It's funny...when you talk to members of public sector unions, you've either got to be with them or your against them. Considering that we regularly tee off on them, I guess it's safe to say we're against them. But we're not against them as people - I'm sure they're very nice on an individual basis. What we have a problem with is the never-ending sense of entitlement that they collectively have.
They're never willing to budge an inch in negotiations. Even locally, I can recall when the county legislature asked the unions for $600,000 in concessions in order to keep Mt. View open. Not only did they refuse to come up with the $600k, which essentially amounted to a two-year wage freeze, they came back with an offer that required an even greater subsidy from the county. Subsequently, as we all know, Mt. View closed and 200 union jobs went with it. The only ones who caused Mt. View to close were members of the union leadership who failed to properly represent their employees.
Across the country, public sector unions are putting local and state governments on the verge of bankruptcy. Within New York State, the Empire Center estimates the New York State and Local Retirement Systems are $71 billion short of what is needed to fund pension obligations, while the state retirement system for teachers has a funding shortfall of $49 billion.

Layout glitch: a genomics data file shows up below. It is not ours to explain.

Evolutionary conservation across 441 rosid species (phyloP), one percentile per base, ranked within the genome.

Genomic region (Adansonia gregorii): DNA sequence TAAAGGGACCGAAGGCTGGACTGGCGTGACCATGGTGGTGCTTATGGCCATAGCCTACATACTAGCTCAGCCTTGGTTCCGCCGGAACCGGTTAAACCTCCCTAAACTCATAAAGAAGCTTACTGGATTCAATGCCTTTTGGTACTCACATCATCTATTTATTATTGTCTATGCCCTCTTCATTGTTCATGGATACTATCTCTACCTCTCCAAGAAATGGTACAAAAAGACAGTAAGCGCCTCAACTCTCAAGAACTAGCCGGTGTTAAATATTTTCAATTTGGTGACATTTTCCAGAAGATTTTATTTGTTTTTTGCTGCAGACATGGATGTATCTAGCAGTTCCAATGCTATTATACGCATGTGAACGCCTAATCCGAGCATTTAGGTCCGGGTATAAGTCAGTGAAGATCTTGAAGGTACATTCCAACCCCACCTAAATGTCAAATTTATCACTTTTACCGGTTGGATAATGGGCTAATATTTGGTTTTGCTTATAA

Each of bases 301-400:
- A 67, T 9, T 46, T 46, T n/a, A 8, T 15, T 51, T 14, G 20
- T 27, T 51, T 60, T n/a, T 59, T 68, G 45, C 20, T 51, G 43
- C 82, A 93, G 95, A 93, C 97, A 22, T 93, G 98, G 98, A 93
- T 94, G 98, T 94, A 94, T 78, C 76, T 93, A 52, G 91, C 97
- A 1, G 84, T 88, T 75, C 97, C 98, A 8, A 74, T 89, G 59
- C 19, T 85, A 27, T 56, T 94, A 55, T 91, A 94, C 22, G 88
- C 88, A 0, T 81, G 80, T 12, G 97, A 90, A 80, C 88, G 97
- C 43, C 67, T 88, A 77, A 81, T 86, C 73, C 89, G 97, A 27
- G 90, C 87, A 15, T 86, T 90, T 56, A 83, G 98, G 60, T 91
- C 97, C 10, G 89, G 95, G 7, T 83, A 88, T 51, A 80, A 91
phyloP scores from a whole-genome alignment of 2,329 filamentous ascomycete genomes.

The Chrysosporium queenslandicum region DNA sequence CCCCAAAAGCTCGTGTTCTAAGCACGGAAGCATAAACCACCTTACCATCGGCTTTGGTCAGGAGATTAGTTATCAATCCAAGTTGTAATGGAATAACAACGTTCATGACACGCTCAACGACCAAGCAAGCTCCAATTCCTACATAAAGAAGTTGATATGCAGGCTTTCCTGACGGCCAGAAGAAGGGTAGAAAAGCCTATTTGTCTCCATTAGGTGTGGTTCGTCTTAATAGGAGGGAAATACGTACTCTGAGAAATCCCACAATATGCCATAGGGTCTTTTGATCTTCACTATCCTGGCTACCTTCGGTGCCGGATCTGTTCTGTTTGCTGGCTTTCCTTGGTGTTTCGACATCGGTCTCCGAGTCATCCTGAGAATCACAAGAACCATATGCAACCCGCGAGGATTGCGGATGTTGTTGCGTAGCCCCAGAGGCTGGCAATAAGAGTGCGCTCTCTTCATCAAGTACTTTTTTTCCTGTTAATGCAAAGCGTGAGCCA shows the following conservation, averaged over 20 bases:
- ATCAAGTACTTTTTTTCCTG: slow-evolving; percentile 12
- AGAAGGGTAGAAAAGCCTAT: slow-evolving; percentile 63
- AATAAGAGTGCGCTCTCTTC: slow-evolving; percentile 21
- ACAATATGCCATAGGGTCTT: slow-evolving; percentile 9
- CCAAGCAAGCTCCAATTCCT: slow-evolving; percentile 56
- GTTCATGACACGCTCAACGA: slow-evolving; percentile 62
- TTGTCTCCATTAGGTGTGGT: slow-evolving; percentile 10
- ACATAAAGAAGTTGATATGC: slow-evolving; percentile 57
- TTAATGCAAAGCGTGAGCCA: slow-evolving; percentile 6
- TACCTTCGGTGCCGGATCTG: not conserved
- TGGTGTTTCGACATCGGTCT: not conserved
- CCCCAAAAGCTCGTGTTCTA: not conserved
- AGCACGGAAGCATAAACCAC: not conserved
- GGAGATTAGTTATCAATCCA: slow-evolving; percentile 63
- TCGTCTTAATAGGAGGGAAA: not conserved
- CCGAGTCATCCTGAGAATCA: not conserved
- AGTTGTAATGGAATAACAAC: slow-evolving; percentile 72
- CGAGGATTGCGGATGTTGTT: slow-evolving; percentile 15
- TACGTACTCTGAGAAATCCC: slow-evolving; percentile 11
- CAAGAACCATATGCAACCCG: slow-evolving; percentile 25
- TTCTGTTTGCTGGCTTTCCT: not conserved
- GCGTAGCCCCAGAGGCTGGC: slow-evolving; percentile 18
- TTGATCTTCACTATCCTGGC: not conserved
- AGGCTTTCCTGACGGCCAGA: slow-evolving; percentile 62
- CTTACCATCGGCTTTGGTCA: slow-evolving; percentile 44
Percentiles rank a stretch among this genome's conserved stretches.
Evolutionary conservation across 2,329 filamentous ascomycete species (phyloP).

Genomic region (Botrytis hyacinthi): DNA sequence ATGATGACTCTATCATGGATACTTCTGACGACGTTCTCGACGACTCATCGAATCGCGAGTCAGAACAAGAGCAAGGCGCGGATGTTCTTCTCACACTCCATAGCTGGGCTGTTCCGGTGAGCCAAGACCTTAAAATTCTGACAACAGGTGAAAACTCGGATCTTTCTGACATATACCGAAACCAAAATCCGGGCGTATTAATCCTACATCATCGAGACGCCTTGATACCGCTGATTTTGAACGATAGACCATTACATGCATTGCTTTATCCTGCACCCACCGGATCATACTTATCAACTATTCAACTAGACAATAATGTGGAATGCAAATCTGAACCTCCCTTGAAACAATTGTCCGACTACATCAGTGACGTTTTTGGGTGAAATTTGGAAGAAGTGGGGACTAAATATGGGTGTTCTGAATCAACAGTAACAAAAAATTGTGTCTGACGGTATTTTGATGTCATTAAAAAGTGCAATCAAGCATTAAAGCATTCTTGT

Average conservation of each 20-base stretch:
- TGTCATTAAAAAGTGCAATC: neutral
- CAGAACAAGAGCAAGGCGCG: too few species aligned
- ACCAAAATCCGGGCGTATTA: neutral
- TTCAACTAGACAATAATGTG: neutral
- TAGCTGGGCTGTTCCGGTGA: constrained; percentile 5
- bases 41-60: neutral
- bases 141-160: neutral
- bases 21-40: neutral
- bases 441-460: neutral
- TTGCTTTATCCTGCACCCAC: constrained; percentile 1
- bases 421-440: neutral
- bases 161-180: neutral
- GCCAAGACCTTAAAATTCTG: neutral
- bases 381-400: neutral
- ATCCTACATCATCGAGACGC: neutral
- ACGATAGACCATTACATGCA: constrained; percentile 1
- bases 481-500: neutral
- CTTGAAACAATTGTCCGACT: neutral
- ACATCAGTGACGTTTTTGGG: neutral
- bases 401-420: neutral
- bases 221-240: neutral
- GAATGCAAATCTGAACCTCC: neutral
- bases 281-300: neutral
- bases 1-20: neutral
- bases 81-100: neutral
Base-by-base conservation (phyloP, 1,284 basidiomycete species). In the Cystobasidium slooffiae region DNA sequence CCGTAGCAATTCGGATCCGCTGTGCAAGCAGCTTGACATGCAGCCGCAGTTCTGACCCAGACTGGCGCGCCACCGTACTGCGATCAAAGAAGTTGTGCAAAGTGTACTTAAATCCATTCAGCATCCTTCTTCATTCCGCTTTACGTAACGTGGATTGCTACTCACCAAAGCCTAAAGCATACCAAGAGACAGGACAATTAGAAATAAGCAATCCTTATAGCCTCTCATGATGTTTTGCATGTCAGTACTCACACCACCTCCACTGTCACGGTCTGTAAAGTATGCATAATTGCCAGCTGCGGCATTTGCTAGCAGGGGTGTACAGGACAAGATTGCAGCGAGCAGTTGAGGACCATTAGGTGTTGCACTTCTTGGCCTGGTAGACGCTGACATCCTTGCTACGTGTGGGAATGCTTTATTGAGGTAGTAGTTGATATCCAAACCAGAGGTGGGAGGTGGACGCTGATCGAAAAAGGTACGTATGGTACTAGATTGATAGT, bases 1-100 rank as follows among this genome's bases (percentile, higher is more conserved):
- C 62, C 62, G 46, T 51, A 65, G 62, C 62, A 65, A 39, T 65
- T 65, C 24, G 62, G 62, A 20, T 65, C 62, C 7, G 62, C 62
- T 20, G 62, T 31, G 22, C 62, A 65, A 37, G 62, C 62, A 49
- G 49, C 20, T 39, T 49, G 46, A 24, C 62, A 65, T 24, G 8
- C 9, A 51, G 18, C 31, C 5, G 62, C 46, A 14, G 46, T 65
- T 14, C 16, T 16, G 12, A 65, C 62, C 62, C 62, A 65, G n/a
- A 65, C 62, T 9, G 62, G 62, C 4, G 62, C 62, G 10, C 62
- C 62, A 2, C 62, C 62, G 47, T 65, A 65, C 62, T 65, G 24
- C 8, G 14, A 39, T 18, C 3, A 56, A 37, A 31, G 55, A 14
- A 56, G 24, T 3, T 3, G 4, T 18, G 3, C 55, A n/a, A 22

If you think this isn't affecting you, you're dead wrong. In Niagara County, the tax rate is going up 1.9% in 2011. That equates to about $1.5 million. This year alone, Niagara County's contribution to the state's pension is increasing $3 million, for a total of $11 million for 2011.
Local governments are being forced to subsidize an out of control and unsustainable pension system. Why? Because state officials have been unwilling to challenge the all-mighty public sector unions and their lavish benefit packages. To make matters worse, state pension costs are expected to double over the next five years. You and I will be paying that bill.
We are talking billions of dollars. Now, I understand that because Obama tosses around the term "billions" like it's nothing, the word has been severely watered-down. But the reality is that these dollar amounts are staggering. If states don't start getting a handle on them, local governments, after taxing homeowners right out of their homes, will face bankruptcy.
The below video from last night's 60 Minutes is entitled "The Day of Reckoning". It talks about the the costs associated with public sector unions and the inability or unwillingness of states to deal with them, as well as the future ramifications of not addressing the impending disaster. It is an amazing segment that is well worth your time.